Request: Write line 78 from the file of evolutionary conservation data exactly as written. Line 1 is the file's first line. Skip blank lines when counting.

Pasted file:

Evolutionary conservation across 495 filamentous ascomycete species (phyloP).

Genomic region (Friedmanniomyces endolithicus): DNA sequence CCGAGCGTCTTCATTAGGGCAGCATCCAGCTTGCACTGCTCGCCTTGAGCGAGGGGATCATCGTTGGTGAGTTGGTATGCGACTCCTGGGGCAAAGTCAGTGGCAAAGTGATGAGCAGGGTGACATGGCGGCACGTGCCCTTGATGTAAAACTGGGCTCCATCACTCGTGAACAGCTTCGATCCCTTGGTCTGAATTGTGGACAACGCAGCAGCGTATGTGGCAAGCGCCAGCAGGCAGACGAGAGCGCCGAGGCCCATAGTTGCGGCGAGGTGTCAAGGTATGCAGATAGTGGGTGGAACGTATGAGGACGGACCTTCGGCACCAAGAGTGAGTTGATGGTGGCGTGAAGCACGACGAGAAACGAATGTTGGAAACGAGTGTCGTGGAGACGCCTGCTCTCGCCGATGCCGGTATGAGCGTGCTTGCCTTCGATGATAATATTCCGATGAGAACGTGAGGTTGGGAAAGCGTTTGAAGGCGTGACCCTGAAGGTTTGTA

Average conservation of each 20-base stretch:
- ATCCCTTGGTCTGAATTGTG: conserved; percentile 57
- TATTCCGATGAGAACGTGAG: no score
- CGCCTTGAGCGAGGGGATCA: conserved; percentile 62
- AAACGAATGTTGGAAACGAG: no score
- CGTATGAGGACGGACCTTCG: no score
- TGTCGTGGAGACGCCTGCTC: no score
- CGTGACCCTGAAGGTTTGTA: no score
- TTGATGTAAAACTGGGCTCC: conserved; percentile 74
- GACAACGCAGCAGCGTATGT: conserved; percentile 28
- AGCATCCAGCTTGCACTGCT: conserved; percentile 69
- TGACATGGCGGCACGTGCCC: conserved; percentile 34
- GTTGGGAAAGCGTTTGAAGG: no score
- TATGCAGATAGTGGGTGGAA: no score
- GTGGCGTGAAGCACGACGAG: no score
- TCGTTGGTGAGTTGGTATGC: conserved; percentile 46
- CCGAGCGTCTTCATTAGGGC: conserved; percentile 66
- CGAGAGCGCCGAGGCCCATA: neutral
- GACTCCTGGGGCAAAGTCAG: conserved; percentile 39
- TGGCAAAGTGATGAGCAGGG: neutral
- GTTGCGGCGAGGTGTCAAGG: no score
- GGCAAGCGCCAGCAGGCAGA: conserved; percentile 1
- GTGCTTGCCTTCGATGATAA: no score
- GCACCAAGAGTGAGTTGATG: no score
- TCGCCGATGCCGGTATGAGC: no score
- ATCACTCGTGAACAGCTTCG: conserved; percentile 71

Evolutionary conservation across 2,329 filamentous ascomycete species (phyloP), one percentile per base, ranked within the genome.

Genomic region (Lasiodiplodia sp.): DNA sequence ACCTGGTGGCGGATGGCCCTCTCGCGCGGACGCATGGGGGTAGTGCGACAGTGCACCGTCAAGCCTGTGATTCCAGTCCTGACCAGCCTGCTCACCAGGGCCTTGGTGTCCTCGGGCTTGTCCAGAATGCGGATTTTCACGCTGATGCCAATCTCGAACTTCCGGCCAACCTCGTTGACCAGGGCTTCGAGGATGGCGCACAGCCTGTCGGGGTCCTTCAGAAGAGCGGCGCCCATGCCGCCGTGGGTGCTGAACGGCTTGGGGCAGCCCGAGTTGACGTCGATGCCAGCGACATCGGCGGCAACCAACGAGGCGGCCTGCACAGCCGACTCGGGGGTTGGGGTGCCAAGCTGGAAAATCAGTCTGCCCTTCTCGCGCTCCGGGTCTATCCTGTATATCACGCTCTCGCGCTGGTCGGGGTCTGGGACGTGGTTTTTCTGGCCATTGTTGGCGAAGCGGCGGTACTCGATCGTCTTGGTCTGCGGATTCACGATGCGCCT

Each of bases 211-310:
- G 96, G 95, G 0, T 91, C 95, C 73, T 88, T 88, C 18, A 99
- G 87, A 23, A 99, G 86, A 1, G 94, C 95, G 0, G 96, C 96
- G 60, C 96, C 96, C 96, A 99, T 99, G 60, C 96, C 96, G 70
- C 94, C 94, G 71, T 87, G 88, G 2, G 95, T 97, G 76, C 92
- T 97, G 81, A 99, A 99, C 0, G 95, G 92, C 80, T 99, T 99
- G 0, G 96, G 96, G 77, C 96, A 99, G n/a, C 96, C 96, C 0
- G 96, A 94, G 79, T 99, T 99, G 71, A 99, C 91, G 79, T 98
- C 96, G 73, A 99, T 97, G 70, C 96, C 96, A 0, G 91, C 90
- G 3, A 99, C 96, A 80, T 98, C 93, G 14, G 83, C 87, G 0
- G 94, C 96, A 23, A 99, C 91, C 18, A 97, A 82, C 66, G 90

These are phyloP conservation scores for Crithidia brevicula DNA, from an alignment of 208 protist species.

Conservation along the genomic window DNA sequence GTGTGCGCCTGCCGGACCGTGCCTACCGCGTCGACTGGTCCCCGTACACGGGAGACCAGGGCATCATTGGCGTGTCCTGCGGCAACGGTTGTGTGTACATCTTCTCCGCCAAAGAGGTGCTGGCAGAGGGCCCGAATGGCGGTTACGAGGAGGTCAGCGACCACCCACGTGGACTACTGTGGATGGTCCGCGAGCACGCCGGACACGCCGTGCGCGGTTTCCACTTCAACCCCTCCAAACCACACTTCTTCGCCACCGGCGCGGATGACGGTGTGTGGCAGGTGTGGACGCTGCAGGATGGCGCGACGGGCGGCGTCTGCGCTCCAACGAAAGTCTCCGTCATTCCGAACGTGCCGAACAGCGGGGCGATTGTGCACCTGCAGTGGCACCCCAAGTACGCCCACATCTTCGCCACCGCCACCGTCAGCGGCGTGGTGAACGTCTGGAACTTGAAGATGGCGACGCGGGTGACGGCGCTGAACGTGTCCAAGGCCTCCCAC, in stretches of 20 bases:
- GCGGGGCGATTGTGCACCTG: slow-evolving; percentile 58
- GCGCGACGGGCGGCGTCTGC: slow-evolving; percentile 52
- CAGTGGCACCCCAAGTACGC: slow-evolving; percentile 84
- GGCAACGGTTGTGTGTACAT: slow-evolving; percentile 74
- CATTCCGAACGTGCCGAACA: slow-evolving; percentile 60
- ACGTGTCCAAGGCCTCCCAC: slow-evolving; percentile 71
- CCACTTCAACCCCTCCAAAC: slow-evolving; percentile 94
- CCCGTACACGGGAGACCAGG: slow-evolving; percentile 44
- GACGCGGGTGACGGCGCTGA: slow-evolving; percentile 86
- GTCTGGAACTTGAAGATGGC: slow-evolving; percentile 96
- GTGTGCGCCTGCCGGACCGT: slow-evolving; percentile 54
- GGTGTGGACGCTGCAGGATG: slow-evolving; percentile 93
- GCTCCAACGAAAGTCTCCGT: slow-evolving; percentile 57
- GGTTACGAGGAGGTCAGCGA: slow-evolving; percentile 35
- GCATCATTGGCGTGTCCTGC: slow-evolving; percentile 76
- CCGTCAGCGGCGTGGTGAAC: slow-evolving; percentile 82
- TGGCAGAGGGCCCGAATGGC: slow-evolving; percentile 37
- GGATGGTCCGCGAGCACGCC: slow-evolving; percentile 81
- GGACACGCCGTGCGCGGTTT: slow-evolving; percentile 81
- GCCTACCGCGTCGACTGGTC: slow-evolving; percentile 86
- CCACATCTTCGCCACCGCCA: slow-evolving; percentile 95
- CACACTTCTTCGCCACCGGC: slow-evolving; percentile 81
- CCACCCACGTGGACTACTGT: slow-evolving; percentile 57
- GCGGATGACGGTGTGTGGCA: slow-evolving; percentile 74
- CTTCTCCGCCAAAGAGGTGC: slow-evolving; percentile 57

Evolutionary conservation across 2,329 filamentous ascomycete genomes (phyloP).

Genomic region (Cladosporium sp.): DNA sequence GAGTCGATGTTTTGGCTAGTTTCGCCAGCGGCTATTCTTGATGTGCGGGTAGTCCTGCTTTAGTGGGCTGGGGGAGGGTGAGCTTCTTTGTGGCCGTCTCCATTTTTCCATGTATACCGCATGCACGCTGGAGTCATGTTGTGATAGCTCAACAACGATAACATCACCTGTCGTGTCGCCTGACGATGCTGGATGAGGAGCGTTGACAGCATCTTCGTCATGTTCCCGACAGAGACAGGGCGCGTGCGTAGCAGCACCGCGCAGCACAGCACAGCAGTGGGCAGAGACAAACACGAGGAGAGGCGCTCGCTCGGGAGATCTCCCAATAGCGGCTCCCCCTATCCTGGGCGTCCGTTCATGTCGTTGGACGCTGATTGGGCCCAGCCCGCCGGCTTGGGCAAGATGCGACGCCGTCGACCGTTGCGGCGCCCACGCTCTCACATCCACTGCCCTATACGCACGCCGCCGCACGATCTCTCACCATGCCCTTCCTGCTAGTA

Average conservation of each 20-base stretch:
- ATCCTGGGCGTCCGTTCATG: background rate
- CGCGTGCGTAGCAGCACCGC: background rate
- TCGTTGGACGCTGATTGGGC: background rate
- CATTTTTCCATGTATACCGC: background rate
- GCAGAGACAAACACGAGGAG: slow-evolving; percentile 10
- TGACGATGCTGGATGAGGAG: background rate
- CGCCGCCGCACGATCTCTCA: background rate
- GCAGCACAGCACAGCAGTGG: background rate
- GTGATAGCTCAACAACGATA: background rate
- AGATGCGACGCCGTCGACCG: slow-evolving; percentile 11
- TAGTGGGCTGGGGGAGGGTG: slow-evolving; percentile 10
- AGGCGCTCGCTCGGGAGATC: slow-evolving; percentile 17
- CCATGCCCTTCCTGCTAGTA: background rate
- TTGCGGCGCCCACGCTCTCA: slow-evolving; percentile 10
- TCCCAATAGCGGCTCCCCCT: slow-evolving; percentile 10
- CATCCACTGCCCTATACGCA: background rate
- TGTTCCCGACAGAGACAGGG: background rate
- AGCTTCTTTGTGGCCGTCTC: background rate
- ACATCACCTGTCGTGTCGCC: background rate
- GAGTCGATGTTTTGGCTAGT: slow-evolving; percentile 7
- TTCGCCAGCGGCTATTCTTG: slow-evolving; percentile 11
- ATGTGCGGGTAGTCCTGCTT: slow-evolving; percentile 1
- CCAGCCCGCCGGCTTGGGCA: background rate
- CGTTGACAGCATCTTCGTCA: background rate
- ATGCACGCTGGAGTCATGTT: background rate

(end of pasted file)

- CGCCGCCGCACGATCTCTCA: background rate